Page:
Let’s cut right to the chase, the Cubs are not known for developing relief pitchers. Or any pitchers, for that matter. They’ve only called up a few arms — notably Kyle Hendricks, CJ Edwards, Justin Grimm, and Neil Ramirez — of any consequence over the last five years and those came from Texas via the Matt Garza and Ryan Dempster trades. In other words, the Cubs haven’t produced much of anything from start to finish in their system.
Things are about to change.
Dillon Maples broke out in 2017, rocketing from class A to the majors in one season and he is set to compete for a spot in the Cubs bullpen in spring training. Pedro Araujo is another reliever who showed out last year while at Myrtle Beach. He has been doing excellent in the Arizona Fall League and should be at AA Tennessee to begin 2018. After missing most of 2017, Jake Stinnett was reborn as a reliever and is also turning heads out of the bullpen in the AFL.
Here’s a look
At AAA Iowa
David Garner has had one of the quietest rides up through the system, advancing to AAA without much fanfare. A setup man who throws in the mid 90’s isn’t necessarily unique, but there’ll always be a market for those guys. Although Garner only pitched for Iowa in nine games in August, his chance at the big-time could come later in the year.
It’s easy to forget about Corey Black, who pitched only 53 innings in 2016 and then missed all of 2017 following Tommy John surgery. We’ve seen scores of pitchers come back from elbow reconstruction, but I’m interested to see how it will impact Black’s career and what type of pitcher he will be. He’s only had one full season as a reliever and only 30.1 IP at AAA, but recovery bears watching.
Part of me wants to see Scott Effross as a starter because he does have four pitches he can throw for strikes. Then again, he really put himself on the map with a 2.03 ERA in 44.1 IP over the second half at Myrtle Beach. AA Tennessee is going to love him.
At Myrtle Beach
Jhon Romero basically got by on two pitches last summer, but they were both excellent. Armed with a mid-90’s fastball and a hard, biting curve, Romero could move quickly in 2018. He began last season at Eugene in July and was just dominant at two levels. I’m extremely excited to watch him pitch in his first full season.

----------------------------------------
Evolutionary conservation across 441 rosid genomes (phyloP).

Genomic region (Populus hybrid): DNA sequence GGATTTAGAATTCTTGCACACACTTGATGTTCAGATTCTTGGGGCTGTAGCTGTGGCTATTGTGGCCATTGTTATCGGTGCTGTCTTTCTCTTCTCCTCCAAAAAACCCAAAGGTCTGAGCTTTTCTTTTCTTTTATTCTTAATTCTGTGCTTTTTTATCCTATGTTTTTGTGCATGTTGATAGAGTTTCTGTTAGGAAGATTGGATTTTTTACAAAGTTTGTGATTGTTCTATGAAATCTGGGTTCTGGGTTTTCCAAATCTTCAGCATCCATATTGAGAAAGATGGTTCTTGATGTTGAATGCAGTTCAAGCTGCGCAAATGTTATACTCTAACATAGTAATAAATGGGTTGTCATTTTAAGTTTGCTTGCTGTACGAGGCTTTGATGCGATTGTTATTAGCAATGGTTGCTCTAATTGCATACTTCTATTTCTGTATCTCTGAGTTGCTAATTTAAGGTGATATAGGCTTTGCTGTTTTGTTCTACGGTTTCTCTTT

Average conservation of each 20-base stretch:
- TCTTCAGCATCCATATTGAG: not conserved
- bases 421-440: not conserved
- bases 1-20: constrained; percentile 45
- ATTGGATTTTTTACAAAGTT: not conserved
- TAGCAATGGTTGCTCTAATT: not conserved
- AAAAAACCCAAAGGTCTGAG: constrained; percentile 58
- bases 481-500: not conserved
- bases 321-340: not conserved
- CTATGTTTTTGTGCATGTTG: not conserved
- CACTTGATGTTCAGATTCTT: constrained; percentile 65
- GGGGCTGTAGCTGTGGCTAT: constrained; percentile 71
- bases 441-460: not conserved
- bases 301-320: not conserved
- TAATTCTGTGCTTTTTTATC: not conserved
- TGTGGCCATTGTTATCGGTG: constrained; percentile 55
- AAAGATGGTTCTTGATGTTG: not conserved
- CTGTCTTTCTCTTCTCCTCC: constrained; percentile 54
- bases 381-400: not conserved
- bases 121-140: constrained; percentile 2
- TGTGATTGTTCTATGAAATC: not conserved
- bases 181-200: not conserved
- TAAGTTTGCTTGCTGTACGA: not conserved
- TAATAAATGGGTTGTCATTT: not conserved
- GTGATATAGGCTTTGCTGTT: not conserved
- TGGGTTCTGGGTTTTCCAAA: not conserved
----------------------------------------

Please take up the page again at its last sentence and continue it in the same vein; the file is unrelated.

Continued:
At South Bend
It is hard to breakout in a half a season, but Jake Steffens came close. His ascension to closer at Eugene was definitely one of the surprises of the second half, as he saw his stuff tick up a little bit from college. Now at full-season South Bend, the Cubs should get a better picture of whether he can stick in the bullpen.
It appears that Ben Hecht has a golden arm and you wonder why he is a relief pitcher to start his career. From a small town in southern Illinois, Hecht was a strikeout machine at Eugene after struggling in his final season at Wichita State. He struck out 25 in 17.2 IP in his professional debut at Eugene.
Ricky Tyler Thomas started every year in college and he did it well until last spring, when he was outstanding as a reliever at Eugene. He has a nice changeup and when he can locate his fastball, he becomes even more deadly. He’ll really take off if he can add a tick or two to the heater this season.
It’s a little hard to project who will be at short-season Eugene, as there’s a lot of spring training and extended spring training for the young kids to develop, not to mention the small matter of the MLB draft. One who might get some pub is Ivan Medina, the 21-year-old closer for the Arizona Rookie League champion Mesa Cubs.